Missy Davis




Great Lakes


Akron, Ohio

Racing Class:



Graphic Detail

Day Job:


Favorite Food:


Favorite TV show:

Australian V8 Supercars

Favorite Movie:

“Cool Runnings”

Favorite Book:

“The Art of Racing in the Rain”

Favorite Track:

Grattan Raceway

Dream Racecar:

Corvette C7R

Being named a NASA region’s “Instructor of the Year” is an honor. Earning a regional points championship is an achievement. Great Lakes Region racer Missy Davis has done both. Twice.

Instructor of the year in 2012 and 2013 and Performance Touring F Champion in 2012 and 2014, Davis has come a long way since the days when she used to drag-race her Pontiac Firebird at the local strip. Her story of becoming involved with NASA follows a familiar path.

Looking for more track time than passes down the quarter mile, Davis began autocrossing her Dodge Neon. However, as anyone who ever has autocrossed can tell you, spending the majority of the day resetting toppled cones on a hot patch of asphalt in exchange for less than five minutes of time in the car wasn’t enough to feed her need for speed. A friend of hers bought her a track day, and once she got a taste of driving on a road course, she knew that was the place to be.

A couple of friends introduced her to NASA and she entered the HPDE program and was hooked. She loved the program and those same instructors are still her friends to this day. Davis went through levels one through four and into Time Trials, then got her competition license.

It didn’t take long for her to buy a racecar, another Neon that was an older, fully caged Showroom Stock C car that needed some love.

“My car ended up sitting in a field for about seven years,” she said. “I’ve kind of restored it back from something that was raced and sat for quite some time and now it’s back on the track. It had carpet and everything that a normal car would have, and had been sitting outside for seven years with no windows.”

She loves racing, she said, but she has come to enjoy instructing just as much.

“My degree in college was originally going to be secondary education, so I kind of have a aptitude for instruction as it is,” she said. “It just makes it more fulfilling for me, knowing that my car isn’t the best thing on the track or the fastest, there are also other reasons that I’m there.”

Davis has done some enduros and will be doing more this year, including a five-hour race at Autobahn with another female driver, Heather Clegg, whom Davis is mentoring in a driver-development program. She also has worked in supporting roles for some Pirelli World Challenge and Trans Am teams, spotting and even doing a little test driving at her home track, Mid-Ohio. She learned a lot from those experiences, including valuable insight into sponsorships and car preparation.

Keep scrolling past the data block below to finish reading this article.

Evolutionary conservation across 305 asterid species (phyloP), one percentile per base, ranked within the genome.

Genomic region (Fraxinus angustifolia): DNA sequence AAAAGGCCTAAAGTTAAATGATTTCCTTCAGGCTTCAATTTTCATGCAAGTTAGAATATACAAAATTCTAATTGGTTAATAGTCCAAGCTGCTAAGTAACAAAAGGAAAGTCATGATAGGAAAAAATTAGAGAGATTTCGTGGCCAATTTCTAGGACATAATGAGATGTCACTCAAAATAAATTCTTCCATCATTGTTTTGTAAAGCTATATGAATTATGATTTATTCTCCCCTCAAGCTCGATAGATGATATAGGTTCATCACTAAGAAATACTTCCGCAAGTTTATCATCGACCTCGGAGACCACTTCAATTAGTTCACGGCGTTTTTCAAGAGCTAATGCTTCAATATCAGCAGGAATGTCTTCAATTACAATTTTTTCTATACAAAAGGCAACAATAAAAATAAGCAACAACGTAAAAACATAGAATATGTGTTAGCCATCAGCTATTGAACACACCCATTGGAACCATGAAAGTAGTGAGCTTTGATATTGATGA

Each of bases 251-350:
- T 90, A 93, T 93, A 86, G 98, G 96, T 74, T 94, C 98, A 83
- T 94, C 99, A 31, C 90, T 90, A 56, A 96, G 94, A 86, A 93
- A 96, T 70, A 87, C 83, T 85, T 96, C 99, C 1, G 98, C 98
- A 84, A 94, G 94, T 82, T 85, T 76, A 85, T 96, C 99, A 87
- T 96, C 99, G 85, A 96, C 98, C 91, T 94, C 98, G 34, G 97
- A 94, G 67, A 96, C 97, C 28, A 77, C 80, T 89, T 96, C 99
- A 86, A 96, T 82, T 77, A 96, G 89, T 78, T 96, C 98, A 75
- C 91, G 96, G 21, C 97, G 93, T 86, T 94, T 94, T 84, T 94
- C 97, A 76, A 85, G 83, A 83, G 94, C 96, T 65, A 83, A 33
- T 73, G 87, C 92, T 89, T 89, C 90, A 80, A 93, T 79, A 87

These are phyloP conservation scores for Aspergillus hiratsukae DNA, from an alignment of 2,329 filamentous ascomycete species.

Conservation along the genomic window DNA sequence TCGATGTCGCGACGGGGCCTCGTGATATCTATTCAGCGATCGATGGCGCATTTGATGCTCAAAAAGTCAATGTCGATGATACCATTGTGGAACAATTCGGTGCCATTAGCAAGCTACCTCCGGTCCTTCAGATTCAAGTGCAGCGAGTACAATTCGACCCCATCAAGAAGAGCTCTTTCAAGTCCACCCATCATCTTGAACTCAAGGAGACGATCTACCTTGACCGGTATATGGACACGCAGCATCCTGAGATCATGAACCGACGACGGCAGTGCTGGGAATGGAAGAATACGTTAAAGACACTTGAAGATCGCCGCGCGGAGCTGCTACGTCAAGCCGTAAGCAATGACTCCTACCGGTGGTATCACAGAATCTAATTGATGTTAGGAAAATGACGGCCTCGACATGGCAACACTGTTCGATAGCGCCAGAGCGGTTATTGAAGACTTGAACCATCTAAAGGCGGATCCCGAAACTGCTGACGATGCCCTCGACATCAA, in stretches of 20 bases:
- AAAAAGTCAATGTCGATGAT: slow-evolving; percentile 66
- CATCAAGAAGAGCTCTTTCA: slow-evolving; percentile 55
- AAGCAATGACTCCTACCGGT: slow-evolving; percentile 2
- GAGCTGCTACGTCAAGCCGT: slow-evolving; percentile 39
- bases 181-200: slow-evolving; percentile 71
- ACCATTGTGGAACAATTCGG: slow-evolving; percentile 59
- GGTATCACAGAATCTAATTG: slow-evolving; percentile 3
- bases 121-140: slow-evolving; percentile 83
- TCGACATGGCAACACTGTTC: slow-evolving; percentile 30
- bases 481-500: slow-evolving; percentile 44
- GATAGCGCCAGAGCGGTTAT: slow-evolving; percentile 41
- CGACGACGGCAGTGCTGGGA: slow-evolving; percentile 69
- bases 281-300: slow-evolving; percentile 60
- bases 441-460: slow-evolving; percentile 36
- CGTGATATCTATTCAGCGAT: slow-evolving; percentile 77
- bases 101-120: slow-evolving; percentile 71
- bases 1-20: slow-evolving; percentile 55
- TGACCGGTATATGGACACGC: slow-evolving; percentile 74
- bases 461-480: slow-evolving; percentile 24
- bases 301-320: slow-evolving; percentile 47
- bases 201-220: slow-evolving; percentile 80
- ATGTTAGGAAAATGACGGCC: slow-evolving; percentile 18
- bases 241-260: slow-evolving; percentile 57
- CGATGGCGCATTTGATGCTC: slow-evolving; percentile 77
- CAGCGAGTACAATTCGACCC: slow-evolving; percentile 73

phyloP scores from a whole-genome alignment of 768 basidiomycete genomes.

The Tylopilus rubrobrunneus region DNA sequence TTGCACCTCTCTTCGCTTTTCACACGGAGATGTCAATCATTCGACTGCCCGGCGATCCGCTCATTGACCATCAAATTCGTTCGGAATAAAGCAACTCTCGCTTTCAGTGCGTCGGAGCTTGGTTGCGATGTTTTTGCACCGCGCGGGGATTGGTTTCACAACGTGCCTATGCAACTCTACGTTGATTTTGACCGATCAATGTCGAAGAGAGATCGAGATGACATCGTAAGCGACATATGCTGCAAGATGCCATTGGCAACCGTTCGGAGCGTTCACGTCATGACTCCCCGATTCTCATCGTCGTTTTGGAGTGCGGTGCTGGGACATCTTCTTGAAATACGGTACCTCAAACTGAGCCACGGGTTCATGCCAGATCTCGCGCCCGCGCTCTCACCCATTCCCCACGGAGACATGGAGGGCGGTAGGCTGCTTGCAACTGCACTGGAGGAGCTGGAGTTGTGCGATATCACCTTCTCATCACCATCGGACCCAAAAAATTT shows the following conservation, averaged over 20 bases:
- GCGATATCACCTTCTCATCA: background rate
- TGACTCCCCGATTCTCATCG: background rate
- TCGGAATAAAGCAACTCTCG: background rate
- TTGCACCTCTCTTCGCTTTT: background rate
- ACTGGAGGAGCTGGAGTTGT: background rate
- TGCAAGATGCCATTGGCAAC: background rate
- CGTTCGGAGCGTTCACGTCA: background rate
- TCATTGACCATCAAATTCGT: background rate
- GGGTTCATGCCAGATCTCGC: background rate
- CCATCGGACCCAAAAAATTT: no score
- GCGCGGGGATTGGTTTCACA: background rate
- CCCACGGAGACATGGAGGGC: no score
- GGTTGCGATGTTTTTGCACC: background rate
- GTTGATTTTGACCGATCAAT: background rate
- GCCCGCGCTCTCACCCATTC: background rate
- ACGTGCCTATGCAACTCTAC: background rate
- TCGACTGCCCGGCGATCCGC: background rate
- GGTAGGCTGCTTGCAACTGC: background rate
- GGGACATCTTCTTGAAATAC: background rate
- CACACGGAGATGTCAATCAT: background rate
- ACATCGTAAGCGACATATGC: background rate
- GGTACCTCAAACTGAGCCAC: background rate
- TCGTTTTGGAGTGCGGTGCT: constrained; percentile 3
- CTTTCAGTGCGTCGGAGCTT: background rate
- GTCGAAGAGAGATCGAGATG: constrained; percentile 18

“I think the level of talent you see and the level of preparation in a bigger series really gives you the ambition to do that yourself,” she said. “They have cars up on jack stands between every single session. They have toe adjustments after every single time out on track.”

Even after the experiences in professional series, Davis’ passion still lies with racing her Neon and teaching HPDE students. It’s what drives her, and she said instructing is every bit as rewarding as racing, just for different reasons.

What’s her secret? She begins by taking time to get to know each student individually. Every student has a different attitude, skills, and a different goal in mind. By getting to know the student, she can teach them in the manner in which they need to be taught.

“It’s just behaviors. It’s talking to them before we get into the car to know where they’ve been and where they want to be,” Davis said. “Maybe they’re happy being in HPDE2 for the rest of their life. Maybe they want to be a racer by next year. You can’t take them out of their comfort level. If you’re pushing the HPDE2 driver and try to make him a racer, and you scare him, he’s going to regress instead of progress. It’s just knowing where they are and what they want.

“It can be terrifying. It can be exhilarating,” she added. “It just depends. I’ve had everything from brand new 5.0 Mustangs that they’re borrowing from their daddy, on slicks and they’ve never driven a car before, to being in a Honda Civic. It’s a rush every time for different reasons. Maybe it’s a car I can’t afford to be in, so riding in a Ferrari might be the entertainment value, in teaching someone how to drive a car I can only dream of owning. Or maybe it’s a Honda Civic, and I can show him how to be just as fast as the Corvette that’s next to us because of his driving skills not because of the car.”

finish line

Brett Becker

Image courtesy of Brett Becker

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